“It was like putting together a jigsaw puzzle. I went back to every part of Guy’s life and found the people who were there at that time,” Saviano says. “I learned details that nobody else knew, including his closest friends.”
But the book is far from straight biography; in the third section, Saviano herself becomes part of the narrative. She was managing editor of Country Music magazine when she met Clark in 1998. In 2006, she became his publicist for the album Workbench Songs, a role she repeated for 2009’s Someday the Song Writes You. In 2011, she produced the Grammy-nominated album This One’s For Him: A Tribute to Guy Clark, which was named the 2012 Americana Album of the Year by the Americana Music Association.
“I had no idea that I was going to grow to love the old curmudgeon, but I did,” Saviano says. “I felt I needed to make it very clear that I was not only a reporter. We had become good friends and Guy confided in me about many things. I’m not sure it was a typical relationship for a biographer and subject.”
Advance praise for the book is already rolling in. Says Joe Nick Patoski, author of Willie Nelson: An Epic Life and Stevie Ray Vaughan: Caught in the Crossfire: “Tamara Saviano hasn’t just written the definitive biography of the definitive Texas singer-songwriter. She goes deep in unfolding the intimate relationship between Guy Clark, his wife and creative muse Susanna Clark, and their best friend, the other definitive Texas singer-songwriter, Townes Van Zandt.”
Saviano is also at work on a documentary further exploring the relationship among Guy, Susanna and Townes, whose death in 1997 sent Susanna into a spiral from which she never recovered before passing away in 2012. (Clark’s love song “My Favorite Picture of You” became the title track of his final album, released in 2013.) But as Van Zandt’s son, J.T., notes in the book, the two men spurred each other on as songwriters. “I don’t think that either one of them could’ve made the impact that they did on music without the other one, as best friends, in the time that they did it,” he says. “… The fact that they both … existed together is not a coincidence. It was meant to be.”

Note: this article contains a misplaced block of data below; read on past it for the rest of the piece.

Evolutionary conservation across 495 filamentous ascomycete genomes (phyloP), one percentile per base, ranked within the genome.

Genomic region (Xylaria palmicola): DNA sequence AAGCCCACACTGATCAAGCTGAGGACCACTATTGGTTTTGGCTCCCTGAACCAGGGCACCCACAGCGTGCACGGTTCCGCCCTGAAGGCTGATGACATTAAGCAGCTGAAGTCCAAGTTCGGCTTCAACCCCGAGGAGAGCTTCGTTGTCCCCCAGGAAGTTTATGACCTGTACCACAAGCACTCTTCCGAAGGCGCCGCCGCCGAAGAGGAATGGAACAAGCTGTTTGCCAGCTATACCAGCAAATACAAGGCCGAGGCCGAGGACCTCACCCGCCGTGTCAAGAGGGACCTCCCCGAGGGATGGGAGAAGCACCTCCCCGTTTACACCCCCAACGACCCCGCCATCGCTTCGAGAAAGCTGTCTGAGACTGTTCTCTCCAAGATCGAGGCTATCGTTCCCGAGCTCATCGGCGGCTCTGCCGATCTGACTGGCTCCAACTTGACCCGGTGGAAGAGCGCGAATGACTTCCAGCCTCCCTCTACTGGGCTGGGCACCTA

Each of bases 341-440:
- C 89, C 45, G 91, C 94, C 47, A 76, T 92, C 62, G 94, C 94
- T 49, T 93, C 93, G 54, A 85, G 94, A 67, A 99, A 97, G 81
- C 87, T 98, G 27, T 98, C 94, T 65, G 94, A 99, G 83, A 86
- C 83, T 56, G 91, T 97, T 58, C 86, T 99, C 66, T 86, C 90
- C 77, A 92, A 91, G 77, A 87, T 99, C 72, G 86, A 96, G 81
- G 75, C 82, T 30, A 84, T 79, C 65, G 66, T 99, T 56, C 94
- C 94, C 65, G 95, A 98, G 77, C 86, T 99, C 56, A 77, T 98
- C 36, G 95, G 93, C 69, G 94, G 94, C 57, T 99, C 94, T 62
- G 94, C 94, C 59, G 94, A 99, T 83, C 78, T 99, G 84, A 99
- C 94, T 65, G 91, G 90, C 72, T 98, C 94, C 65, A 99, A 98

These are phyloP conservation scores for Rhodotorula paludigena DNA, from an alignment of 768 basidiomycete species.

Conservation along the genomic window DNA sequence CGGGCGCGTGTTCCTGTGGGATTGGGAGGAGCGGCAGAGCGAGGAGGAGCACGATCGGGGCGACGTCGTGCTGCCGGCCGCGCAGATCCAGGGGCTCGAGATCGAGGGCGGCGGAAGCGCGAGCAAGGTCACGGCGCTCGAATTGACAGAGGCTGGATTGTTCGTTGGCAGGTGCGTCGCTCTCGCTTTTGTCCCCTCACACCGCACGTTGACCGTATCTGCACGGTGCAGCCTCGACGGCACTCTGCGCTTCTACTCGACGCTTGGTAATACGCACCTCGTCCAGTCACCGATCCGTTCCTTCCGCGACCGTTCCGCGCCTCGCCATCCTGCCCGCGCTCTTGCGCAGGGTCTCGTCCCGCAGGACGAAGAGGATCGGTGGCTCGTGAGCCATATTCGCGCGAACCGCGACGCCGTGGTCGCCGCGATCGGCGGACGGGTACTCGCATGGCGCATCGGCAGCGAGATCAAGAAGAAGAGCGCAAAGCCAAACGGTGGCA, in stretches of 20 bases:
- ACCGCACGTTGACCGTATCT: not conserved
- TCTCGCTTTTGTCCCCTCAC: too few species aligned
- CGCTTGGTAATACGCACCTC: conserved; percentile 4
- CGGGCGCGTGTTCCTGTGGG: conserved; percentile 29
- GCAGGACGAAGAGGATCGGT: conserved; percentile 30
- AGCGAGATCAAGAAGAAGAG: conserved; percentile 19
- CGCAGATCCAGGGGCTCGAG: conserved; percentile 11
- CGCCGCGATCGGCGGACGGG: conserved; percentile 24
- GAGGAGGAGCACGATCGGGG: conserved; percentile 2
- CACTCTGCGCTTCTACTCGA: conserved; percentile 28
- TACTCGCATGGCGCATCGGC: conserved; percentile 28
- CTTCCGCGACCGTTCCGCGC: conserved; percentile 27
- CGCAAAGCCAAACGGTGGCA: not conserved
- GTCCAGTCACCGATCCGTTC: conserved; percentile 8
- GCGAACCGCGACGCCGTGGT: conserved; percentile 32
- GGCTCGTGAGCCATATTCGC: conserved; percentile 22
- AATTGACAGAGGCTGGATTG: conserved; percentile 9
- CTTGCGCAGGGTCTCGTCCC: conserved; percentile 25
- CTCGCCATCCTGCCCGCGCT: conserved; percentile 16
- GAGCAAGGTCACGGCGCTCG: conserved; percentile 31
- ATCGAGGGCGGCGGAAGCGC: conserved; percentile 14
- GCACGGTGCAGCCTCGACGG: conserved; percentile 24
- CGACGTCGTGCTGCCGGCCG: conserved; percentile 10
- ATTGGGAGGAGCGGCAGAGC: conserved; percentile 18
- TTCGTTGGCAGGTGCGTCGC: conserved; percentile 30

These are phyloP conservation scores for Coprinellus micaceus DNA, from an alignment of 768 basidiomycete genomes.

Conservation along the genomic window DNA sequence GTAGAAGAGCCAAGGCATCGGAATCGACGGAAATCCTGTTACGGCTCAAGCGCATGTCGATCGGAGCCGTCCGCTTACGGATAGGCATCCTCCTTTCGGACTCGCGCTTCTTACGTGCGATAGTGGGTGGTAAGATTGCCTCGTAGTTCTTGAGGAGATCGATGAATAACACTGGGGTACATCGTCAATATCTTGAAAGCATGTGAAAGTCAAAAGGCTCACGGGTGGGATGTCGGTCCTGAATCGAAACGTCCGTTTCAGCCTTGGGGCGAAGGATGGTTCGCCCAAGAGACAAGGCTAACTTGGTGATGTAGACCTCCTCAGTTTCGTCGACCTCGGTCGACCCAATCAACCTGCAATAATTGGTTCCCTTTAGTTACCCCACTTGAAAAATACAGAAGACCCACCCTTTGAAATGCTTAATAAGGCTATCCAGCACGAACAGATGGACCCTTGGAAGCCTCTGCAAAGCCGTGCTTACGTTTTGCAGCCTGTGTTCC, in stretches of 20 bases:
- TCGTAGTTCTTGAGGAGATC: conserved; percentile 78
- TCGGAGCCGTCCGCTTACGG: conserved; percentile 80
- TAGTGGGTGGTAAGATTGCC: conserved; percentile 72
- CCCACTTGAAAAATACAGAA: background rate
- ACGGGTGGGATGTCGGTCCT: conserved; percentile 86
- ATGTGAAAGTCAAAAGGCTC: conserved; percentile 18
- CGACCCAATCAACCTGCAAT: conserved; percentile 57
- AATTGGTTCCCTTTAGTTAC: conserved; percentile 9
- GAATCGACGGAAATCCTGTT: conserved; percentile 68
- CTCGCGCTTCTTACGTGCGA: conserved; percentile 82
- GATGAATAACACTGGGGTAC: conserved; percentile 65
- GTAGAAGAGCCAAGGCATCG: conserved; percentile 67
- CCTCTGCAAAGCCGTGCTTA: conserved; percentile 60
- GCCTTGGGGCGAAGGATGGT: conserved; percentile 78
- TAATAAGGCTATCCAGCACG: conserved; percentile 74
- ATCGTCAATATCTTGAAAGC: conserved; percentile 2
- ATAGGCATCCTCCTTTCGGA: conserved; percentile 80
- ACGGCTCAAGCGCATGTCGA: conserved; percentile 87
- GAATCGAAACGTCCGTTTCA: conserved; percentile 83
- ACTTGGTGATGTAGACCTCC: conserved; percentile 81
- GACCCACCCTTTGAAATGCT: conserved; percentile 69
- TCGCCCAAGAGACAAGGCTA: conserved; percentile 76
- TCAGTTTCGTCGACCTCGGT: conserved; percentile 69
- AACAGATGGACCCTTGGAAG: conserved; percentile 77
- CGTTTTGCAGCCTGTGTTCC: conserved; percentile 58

About Tamara Saviano: Saviano moved to Nashville in the 1990s to work in radio promotions at Capitol Records, then segued to Country Music magazine, where she became managing editor. Moving to TV, she became operations manager/producer at the Great American Country cable network, and has since served as a publicist, project manager and artist manager for some of Nashville’s top talent. Her credits include producing Beautiful Dreamer: The Songs of Stephen Foster, which won the 2005 Grammy Award for Best Traditional Folk Album, and The Pilgrim: A Celebration of Kris Kristofferson, a 70th-birthday tribute album. She also published a memoir, The Most Beautiful Girl: A True Story of a Dad, a Daughter and the Healing Power of Music, in 2014. tamarasaviano.com